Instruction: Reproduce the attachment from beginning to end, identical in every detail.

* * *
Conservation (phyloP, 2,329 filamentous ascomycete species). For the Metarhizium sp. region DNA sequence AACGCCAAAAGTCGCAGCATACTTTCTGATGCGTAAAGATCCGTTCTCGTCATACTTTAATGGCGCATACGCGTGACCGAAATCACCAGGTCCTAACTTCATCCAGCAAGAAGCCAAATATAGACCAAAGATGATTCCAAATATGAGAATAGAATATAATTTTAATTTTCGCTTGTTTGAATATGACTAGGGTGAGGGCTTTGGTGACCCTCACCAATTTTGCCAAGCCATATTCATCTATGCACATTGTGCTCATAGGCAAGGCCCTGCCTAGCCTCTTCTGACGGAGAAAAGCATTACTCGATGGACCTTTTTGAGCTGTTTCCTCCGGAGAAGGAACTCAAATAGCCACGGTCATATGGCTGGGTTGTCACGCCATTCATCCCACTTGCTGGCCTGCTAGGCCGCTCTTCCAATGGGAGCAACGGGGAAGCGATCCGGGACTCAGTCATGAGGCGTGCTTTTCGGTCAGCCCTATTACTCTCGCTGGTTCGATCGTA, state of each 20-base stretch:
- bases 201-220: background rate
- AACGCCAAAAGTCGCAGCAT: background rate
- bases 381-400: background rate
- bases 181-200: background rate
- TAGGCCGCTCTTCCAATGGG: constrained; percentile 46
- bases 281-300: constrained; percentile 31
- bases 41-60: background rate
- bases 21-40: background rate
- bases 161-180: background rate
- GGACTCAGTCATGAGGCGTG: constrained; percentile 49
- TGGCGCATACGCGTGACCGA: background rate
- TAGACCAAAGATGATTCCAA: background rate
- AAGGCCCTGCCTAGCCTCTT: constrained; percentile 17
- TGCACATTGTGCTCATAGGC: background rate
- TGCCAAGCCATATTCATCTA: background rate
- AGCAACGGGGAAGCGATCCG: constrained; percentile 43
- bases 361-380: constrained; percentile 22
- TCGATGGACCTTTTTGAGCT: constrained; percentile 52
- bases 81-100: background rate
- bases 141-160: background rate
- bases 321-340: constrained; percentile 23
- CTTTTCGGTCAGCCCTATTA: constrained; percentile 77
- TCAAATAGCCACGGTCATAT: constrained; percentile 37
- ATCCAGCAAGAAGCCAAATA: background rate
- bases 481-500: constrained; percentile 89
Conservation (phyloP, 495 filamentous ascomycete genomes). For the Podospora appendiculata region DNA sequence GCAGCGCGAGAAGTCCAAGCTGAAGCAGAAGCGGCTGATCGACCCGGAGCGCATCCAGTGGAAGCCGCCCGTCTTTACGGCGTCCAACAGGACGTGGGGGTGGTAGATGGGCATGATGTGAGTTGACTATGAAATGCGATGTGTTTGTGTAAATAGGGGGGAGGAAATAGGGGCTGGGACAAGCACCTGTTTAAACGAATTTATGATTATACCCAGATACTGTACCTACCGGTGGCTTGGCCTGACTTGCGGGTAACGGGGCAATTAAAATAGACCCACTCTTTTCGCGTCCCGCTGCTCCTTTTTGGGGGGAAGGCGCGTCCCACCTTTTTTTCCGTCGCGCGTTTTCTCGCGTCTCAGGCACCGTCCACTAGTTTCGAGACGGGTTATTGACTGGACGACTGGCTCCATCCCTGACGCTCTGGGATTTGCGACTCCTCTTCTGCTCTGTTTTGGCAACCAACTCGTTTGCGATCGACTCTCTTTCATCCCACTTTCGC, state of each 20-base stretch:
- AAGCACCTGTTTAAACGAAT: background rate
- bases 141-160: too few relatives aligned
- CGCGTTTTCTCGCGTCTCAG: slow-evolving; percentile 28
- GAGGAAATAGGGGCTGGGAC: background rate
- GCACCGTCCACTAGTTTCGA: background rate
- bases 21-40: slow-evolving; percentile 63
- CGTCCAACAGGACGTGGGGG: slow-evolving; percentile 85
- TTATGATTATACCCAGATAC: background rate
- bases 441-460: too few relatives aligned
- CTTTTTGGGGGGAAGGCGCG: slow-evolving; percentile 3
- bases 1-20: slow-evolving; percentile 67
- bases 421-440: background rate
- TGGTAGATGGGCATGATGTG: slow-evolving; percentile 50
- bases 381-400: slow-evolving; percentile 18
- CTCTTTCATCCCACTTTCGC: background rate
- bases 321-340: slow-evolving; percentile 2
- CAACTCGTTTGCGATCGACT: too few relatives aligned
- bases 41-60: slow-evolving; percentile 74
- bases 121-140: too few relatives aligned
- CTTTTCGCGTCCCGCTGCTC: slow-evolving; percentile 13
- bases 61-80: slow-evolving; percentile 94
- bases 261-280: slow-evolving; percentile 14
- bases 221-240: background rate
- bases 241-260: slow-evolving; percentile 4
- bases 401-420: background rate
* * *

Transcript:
Conservation (phyloP, 2,329 filamentous ascomycete species). For the Metarhizium sp. region DNA sequence AACGCCAAAAGTCGCAGCATACTTTCTGATGCGTAAAGATCCGTTCTCGTCATACTTTAATGGCGCATACGCGTGACCGAAATCACCAGGTCCTAACTTCATCCAGCAAGAAGCCAAATATAGACCAAAGATGATTCCAAATATGAGAATAGAATATAATTTTAATTTTCGCTTGTTTGAATATGACTAGGGTGAGGGCTTTGGTGACCCTCACCAATTTTGCCAAGCCATATTCATCTATGCACATTGTGCTCATAGGCAAGGCCCTGCCTAGCCTCTTCTGACGGAGAAAAGCATTACTCGATGGACCTTTTTGAGCTGTTTCCTCCGGAGAAGGAACTCAAATAGCCACGGTCATATGGCTGGGTTGTCACGCCATTCATCCCACTTGCTGGCCTGCTAGGCCGCTCTTCCAATGGGAGCAACGGGGAAGCGATCCGGGACTCAGTCATGAGGCGTGCTTTTCGGTCAGCCCTATTACTCTCGCTGGTTCGATCGTA, state of each 20-base stretch:
- bases 201-220: background rate
- AACGCCAAAAGTCGCAGCAT: background rate
- bases 381-400: background rate
- bases 181-200: background rate
- TAGGCCGCTCTTCCAATGGG: constrained; percentile 46
- bases 281-300: constrained; percentile 31
- bases 41-60: background rate
- bases 21-40: background rate
- bases 161-180: background rate
- GGACTCAGTCATGAGGCGTG: constrained; percentile 49
- TGGCGCATACGCGTGACCGA: background rate
- TAGACCAAAGATGATTCCAA: background rate
- AAGGCCCTGCCTAGCCTCTT: constrained; percentile 17
- TGCACATTGTGCTCATAGGC: background rate
- TGCCAAGCCATATTCATCTA: background rate
- AGCAACGGGGAAGCGATCCG: constrained; percentile 43
- bases 361-380: constrained; percentile 22
- TCGATGGACCTTTTTGAGCT: constrained; percentile 52
- bases 81-100: background rate
- bases 141-160: background rate
- bases 321-340: constrained; percentile 23
- CTTTTCGGTCAGCCCTATTA: constrained; percentile 77
- TCAAATAGCCACGGTCATAT: constrained; percentile 37
- ATCCAGCAAGAAGCCAAATA: background rate
- bases 481-500: constrained; percentile 89
Conservation (phyloP, 495 filamentous ascomycete genomes). For the Podospora appendiculata region DNA sequence GCAGCGCGAGAAGTCCAAGCTGAAGCAGAAGCGGCTGATCGACCCGGAGCGCATCCAGTGGAAGCCGCCCGTCTTTACGGCGTCCAACAGGACGTGGGGGTGGTAGATGGGCATGATGTGAGTTGACTATGAAATGCGATGTGTTTGTGTAAATAGGGGGGAGGAAATAGGGGCTGGGACAAGCACCTGTTTAAACGAATTTATGATTATACCCAGATACTGTACCTACCGGTGGCTTGGCCTGACTTGCGGGTAACGGGGCAATTAAAATAGACCCACTCTTTTCGCGTCCCGCTGCTCCTTTTTGGGGGGAAGGCGCGTCCCACCTTTTTTTCCGTCGCGCGTTTTCTCGCGTCTCAGGCACCGTCCACTAGTTTCGAGACGGGTTATTGACTGGACGACTGGCTCCATCCCTGACGCTCTGGGATTTGCGACTCCTCTTCTGCTCTGTTTTGGCAACCAACTCGTTTGCGATCGACTCTCTTTCATCCCACTTTCGC, state of each 20-base stretch:
- AAGCACCTGTTTAAACGAAT: background rate
- bases 141-160: too few relatives aligned
- CGCGTTTTCTCGCGTCTCAG: slow-evolving; percentile 28
- GAGGAAATAGGGGCTGGGAC: background rate
- GCACCGTCCACTAGTTTCGA: background rate
- bases 21-40: slow-evolving; percentile 63
- CGTCCAACAGGACGTGGGGG: slow-evolving; percentile 85
- TTATGATTATACCCAGATAC: background rate
- bases 441-460: too few relatives aligned
- CTTTTTGGGGGGAAGGCGCG: slow-evolving; percentile 3
- bases 1-20: slow-evolving; percentile 67
- bases 421-440: background rate
- TGGTAGATGGGCATGATGTG: slow-evolving; percentile 50
- bases 381-400: slow-evolving; percentile 18
- CTCTTTCATCCCACTTTCGC: background rate
- bases 321-340: slow-evolving; percentile 2
- CAACTCGTTTGCGATCGACT: too few relatives aligned
- bases 41-60: slow-evolving; percentile 74
- bases 121-140: too few relatives aligned
- CTTTTCGCGTCCCGCTGCTC: slow-evolving; percentile 13
- bases 61-80: slow-evolving; percentile 94
- bases 261-280: slow-evolving; percentile 14
- bases 221-240: background rate
- bases 241-260: slow-evolving; percentile 4
- bases 401-420: background rate